“Respected financier” Bernard Madoff stands accused of “operating an elaborate Ponzi scheme,” said Ben Levisohn in BusinessWeek online, using new investment cash to pay older investors, “to the tune of $50 billion.” The sums are unprecedented, but sadly, “Madoff’s alleged scam is not unique.” Such schemes happen every time there’s an asset bubble, dating back to 1720 at the latest. And they’re always exposed when the bubble pops.
Still, we should call it a “Madoff scheme,” not a Ponzi get-rich fraud, said Peter Henning in The New York Times online. Charles Ponzi bilked greedy investors out of millions by promising “outsized returns,” but Madoff catered to “the very rich” who liked his “stay-rich-for-a-long-time” scheme because he promised safe, steady, 10-percent annual returns. But both men profited from gullibility.
Really? If you were a Madoff investor, what would you have done? said David Weidner in MarketWatch. Performed due diligence on a Wall Street “icon” of “sterling reputation who already was servicing pension funds, endowments, and the super-rich?” The “complicit” parties in this are the federal regulators and accountants. How did the SEC miss this massive a fraud?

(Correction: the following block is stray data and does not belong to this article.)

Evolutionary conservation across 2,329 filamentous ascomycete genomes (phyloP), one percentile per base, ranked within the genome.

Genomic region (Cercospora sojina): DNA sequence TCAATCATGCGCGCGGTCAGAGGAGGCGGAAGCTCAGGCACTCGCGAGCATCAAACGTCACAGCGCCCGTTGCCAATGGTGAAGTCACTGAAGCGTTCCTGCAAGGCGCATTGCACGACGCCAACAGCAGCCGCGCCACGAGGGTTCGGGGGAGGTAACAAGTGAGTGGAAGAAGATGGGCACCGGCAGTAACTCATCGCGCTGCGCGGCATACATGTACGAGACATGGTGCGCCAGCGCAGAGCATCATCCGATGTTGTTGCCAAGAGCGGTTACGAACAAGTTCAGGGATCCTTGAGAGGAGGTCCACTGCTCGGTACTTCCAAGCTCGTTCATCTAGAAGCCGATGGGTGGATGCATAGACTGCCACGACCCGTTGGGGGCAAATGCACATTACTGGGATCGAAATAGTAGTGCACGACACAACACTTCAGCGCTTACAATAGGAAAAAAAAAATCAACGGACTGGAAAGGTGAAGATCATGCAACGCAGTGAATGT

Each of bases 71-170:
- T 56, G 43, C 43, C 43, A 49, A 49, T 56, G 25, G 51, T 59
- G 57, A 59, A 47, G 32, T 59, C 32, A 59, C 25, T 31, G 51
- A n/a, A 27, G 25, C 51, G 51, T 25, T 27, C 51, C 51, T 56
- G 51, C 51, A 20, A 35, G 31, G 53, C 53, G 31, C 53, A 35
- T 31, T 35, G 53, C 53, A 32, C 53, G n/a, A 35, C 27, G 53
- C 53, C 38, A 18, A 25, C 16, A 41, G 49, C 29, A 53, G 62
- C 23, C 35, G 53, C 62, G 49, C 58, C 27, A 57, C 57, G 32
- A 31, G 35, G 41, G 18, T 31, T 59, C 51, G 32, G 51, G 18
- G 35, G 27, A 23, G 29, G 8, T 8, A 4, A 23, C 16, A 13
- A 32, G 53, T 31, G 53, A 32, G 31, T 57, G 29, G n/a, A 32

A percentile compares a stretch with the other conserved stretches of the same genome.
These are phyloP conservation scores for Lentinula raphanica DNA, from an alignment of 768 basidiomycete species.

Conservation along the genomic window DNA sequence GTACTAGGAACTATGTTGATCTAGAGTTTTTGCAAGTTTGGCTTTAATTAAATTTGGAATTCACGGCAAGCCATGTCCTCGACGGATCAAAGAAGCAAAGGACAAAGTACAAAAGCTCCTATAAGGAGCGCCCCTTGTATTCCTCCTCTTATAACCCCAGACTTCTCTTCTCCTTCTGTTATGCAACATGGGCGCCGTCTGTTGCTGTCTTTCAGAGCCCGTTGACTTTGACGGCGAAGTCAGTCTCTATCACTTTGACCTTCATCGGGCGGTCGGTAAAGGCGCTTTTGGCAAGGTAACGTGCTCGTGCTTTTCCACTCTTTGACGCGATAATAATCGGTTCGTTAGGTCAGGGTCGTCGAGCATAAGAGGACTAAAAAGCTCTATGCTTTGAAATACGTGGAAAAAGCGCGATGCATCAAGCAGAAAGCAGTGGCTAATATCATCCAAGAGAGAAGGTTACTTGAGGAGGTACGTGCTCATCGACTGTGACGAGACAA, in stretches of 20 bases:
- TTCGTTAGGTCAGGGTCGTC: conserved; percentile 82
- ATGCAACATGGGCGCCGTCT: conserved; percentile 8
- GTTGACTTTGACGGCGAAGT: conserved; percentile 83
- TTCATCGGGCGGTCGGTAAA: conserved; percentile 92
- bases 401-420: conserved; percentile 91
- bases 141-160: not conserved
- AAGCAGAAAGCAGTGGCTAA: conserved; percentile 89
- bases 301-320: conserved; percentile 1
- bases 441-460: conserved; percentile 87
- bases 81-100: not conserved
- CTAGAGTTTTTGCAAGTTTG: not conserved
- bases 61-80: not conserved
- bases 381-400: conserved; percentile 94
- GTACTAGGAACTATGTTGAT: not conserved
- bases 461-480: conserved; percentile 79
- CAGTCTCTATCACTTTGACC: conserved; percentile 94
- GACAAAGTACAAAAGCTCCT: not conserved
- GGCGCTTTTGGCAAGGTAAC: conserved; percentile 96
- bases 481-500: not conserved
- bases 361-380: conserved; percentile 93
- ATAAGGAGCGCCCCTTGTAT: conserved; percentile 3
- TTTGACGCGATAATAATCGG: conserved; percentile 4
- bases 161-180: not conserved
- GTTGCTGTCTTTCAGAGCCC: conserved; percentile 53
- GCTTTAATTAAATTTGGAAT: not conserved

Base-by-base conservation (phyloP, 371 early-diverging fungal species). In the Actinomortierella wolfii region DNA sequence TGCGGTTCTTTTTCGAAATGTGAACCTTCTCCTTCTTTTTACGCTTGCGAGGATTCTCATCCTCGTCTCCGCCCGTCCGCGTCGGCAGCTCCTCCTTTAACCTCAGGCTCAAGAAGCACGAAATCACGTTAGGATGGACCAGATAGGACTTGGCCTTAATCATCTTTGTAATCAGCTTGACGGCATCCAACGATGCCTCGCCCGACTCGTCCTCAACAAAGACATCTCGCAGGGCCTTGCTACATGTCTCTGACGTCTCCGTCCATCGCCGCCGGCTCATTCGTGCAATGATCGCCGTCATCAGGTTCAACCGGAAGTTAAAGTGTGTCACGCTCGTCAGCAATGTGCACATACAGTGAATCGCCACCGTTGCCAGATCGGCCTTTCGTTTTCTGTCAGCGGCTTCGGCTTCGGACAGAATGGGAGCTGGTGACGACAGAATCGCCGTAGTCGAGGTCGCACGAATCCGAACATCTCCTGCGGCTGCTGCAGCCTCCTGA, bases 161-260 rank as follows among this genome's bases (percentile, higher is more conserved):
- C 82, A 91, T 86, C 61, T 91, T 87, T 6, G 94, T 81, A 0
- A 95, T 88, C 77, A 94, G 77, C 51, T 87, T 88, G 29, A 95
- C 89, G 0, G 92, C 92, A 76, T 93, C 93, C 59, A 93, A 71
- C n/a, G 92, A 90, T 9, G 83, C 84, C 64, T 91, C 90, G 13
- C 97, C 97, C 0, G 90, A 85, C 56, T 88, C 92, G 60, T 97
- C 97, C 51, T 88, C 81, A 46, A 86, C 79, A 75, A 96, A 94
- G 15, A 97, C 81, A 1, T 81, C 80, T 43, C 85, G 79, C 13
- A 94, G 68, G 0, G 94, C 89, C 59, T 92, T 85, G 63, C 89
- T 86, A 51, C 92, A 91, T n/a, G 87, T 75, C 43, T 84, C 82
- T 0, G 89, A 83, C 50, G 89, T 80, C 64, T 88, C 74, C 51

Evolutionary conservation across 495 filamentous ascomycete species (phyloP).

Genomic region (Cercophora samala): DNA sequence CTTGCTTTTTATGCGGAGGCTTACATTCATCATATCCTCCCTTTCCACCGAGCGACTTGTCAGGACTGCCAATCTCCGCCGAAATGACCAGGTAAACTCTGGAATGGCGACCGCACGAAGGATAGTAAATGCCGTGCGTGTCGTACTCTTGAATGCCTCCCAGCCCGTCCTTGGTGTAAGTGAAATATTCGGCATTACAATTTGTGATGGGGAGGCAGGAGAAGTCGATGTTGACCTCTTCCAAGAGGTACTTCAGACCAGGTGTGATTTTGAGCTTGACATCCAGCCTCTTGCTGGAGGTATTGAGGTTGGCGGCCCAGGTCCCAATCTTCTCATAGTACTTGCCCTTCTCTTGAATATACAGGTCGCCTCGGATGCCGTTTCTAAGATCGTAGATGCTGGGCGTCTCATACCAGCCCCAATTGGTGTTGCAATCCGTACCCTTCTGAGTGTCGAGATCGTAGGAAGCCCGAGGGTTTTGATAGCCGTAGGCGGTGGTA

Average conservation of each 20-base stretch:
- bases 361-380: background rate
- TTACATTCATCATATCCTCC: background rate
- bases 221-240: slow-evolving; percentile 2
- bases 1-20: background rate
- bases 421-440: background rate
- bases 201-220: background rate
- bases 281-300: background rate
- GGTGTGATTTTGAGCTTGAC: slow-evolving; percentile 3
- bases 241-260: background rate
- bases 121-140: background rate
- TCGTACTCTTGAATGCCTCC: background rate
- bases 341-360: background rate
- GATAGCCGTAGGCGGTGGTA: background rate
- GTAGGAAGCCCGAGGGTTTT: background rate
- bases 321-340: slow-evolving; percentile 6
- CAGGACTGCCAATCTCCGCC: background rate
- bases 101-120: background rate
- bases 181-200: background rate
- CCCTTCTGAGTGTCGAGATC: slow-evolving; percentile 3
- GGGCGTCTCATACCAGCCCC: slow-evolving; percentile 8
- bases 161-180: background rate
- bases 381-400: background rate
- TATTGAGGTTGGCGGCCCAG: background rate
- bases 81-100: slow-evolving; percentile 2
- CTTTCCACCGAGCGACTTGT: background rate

A scheme like Madoff’s only works in a “high-trust” business culture like the U.S. has, or had, said Anne Applebaum in Slate. Madoff’s fraud will shutter charities and hurt major global banks, the rich, and the famous, but the biggest victim could be “American capitalism.” Along with “subprime lenders, Wall Street investment banks, and Enron fraudsters,” Madoff’s sins will make U.S. business “slower, more cautious, less productive, and less entrepreneurial.”
So how can you avoid investing with a Madoff? said Brett Arends in The Wall Street Journal. Here are some “red flags”—be wary of an investment manger who wants “complete control of your money,” or checks made out to him or his firm. Also, beware a “guaranteed” return, or one that’s “too steady over the long term.” If it looks too good, it probably is.